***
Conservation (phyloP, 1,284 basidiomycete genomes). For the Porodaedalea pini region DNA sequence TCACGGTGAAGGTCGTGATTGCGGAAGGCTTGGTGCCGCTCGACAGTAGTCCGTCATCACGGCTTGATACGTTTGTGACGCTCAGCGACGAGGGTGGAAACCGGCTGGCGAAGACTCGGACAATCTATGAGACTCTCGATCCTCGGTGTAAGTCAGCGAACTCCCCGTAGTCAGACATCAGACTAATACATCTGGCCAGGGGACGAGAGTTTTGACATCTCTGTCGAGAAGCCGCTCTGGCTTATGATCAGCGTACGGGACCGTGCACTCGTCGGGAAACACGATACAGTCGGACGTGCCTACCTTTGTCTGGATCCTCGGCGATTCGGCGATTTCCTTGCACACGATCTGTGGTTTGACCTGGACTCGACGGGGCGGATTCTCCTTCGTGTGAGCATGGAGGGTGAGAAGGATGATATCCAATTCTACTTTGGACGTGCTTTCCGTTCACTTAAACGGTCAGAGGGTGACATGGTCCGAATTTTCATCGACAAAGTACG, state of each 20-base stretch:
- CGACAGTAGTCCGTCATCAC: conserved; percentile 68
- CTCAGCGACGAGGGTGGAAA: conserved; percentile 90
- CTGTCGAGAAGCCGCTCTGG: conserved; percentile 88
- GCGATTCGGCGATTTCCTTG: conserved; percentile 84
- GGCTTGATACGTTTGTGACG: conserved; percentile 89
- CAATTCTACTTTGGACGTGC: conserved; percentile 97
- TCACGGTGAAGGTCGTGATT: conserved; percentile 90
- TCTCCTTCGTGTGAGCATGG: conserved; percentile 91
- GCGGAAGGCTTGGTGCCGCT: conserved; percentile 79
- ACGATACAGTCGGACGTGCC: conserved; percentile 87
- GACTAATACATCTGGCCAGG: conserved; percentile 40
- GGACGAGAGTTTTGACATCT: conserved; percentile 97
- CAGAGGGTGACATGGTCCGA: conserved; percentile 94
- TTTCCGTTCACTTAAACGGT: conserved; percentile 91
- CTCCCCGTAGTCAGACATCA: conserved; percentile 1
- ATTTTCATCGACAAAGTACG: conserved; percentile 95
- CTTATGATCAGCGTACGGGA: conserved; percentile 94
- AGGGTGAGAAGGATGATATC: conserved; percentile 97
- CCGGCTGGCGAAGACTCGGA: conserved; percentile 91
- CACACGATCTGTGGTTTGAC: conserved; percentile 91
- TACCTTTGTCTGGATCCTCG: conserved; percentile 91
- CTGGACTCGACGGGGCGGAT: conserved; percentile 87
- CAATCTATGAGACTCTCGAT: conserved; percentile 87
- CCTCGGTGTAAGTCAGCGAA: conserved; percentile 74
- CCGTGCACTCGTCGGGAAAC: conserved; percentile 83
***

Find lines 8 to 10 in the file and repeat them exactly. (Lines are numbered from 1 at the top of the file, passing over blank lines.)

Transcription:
- TCACGGTGAAGGTCGTGATT: conserved; percentile 90
- TCTCCTTCGTGTGAGCATGG: conserved; percentile 91
- GCGGAAGGCTTGGTGCCGCT: conserved; percentile 79